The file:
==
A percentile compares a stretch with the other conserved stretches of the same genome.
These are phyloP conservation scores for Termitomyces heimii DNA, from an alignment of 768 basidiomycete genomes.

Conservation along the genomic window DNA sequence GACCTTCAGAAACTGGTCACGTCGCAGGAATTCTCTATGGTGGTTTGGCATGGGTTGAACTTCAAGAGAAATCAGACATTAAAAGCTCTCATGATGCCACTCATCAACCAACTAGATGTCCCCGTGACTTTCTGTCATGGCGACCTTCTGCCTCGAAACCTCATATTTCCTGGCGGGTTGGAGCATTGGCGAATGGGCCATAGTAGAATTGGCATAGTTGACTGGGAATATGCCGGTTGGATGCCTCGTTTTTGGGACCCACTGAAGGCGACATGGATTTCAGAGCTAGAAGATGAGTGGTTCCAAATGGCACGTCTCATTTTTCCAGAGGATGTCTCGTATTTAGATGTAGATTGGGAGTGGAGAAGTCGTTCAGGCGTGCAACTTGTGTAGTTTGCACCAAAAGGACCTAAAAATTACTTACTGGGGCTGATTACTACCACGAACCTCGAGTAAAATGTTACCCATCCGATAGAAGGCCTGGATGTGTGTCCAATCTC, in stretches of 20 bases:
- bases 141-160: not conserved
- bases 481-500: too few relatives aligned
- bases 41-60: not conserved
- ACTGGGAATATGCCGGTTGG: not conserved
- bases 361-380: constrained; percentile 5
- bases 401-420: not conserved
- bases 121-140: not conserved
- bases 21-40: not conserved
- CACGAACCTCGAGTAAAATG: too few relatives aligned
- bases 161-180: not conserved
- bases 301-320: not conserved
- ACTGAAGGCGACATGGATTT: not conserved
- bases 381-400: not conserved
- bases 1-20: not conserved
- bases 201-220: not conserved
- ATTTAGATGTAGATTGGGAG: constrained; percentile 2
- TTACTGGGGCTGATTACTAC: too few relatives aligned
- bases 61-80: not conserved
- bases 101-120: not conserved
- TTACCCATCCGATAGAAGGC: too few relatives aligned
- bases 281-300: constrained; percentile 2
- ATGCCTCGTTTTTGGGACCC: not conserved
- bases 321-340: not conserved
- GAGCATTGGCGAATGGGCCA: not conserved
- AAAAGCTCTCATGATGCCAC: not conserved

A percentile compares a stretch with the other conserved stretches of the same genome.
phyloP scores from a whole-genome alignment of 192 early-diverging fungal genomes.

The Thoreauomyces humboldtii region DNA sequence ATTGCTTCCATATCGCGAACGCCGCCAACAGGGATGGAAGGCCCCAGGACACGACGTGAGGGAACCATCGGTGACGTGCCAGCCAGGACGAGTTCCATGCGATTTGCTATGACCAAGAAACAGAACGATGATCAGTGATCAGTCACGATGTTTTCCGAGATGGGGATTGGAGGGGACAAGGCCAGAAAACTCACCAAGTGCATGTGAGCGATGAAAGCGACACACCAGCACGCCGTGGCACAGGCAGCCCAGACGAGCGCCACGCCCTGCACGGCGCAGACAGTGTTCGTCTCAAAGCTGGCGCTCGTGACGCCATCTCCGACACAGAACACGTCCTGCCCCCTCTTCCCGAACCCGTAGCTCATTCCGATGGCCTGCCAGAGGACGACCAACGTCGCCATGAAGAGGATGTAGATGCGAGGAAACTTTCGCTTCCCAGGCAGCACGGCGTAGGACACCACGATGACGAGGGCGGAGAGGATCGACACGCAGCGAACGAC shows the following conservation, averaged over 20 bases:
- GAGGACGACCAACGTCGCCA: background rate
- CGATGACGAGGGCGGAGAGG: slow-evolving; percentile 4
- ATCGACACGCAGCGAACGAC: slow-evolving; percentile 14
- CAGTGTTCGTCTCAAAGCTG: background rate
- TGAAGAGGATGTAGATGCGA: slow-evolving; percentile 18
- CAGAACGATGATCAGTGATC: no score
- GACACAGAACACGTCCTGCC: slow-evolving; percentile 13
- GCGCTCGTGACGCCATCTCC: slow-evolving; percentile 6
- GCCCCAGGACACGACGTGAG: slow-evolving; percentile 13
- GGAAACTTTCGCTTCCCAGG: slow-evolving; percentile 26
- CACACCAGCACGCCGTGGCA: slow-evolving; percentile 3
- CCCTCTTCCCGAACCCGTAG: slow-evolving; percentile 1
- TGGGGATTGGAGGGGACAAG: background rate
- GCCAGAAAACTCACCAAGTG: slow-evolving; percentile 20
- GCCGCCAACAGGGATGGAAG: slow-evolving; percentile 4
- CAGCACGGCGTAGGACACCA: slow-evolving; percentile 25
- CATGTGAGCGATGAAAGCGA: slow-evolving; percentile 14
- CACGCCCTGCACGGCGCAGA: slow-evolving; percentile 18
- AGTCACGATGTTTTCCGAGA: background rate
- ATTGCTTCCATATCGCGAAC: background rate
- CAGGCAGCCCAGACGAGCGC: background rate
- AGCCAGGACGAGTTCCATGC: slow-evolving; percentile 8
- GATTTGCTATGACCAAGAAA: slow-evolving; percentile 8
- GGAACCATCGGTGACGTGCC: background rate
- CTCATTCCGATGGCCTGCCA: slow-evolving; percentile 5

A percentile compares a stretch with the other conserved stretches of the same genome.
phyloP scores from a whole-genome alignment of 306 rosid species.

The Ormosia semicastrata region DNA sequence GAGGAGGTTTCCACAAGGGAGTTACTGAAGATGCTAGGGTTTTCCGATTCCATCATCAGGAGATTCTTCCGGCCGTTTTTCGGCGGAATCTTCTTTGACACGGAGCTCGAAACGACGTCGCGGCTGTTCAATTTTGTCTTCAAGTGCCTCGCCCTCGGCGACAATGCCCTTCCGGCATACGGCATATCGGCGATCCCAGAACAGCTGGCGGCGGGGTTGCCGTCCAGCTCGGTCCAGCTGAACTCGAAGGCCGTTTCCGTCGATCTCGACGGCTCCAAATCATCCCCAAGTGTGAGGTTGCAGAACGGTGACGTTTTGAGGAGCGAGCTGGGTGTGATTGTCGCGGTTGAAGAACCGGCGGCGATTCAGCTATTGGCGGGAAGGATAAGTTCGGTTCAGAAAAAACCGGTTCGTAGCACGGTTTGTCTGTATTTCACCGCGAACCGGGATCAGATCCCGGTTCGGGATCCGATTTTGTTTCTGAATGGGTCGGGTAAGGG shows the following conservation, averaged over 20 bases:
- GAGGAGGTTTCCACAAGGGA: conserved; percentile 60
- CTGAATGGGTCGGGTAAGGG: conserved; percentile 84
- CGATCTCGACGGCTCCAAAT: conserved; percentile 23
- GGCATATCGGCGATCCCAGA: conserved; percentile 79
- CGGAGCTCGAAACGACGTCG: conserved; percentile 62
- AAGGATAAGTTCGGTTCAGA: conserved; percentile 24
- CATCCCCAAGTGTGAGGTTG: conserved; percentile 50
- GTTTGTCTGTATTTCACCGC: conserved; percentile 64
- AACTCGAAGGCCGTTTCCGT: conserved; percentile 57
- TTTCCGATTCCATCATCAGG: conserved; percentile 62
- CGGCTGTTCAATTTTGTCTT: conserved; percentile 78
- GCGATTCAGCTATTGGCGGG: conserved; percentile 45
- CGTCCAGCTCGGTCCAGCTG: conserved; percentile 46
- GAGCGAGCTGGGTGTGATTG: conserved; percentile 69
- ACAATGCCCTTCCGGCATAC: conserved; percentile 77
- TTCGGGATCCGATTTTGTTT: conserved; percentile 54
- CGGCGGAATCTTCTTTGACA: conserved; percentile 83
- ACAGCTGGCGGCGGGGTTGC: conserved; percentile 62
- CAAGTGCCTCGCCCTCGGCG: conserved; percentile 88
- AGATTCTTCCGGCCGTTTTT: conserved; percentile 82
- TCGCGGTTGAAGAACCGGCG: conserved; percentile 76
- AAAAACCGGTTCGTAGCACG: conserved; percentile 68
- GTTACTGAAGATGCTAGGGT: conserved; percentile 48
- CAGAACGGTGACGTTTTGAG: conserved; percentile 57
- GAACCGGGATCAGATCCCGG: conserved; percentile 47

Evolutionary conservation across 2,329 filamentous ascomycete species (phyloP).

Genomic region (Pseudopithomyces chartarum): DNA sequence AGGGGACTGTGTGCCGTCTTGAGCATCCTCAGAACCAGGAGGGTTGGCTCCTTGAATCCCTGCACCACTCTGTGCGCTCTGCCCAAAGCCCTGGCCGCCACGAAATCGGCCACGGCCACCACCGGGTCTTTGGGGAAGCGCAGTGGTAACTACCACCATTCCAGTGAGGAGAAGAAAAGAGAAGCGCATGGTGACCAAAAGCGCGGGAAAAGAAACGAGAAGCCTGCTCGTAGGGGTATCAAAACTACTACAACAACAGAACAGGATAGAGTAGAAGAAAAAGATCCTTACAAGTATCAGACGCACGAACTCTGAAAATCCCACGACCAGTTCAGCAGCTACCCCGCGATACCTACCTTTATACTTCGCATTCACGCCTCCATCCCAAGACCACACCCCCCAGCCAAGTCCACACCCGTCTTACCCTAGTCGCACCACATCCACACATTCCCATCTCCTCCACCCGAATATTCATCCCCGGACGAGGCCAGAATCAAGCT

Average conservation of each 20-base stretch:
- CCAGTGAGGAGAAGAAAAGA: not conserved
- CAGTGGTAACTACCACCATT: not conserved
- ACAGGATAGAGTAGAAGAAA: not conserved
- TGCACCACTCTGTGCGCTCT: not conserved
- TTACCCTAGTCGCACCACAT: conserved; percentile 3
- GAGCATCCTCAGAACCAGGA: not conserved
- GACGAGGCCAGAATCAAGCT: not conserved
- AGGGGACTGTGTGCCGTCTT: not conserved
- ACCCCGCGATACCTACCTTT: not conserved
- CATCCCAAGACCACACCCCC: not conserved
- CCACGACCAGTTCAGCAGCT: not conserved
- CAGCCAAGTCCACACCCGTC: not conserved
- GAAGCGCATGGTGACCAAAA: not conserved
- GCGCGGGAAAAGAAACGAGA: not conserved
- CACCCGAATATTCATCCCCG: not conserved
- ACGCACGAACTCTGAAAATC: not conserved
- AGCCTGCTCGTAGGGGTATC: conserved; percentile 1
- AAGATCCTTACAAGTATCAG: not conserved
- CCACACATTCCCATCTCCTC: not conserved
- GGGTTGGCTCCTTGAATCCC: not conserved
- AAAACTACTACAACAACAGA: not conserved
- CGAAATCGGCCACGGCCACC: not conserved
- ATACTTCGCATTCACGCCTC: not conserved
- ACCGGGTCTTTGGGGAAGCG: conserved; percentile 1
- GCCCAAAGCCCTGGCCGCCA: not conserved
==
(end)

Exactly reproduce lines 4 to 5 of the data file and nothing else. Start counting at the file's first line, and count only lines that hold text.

- bases 141-160: not conserved
- bases 481-500: too few relatives aligned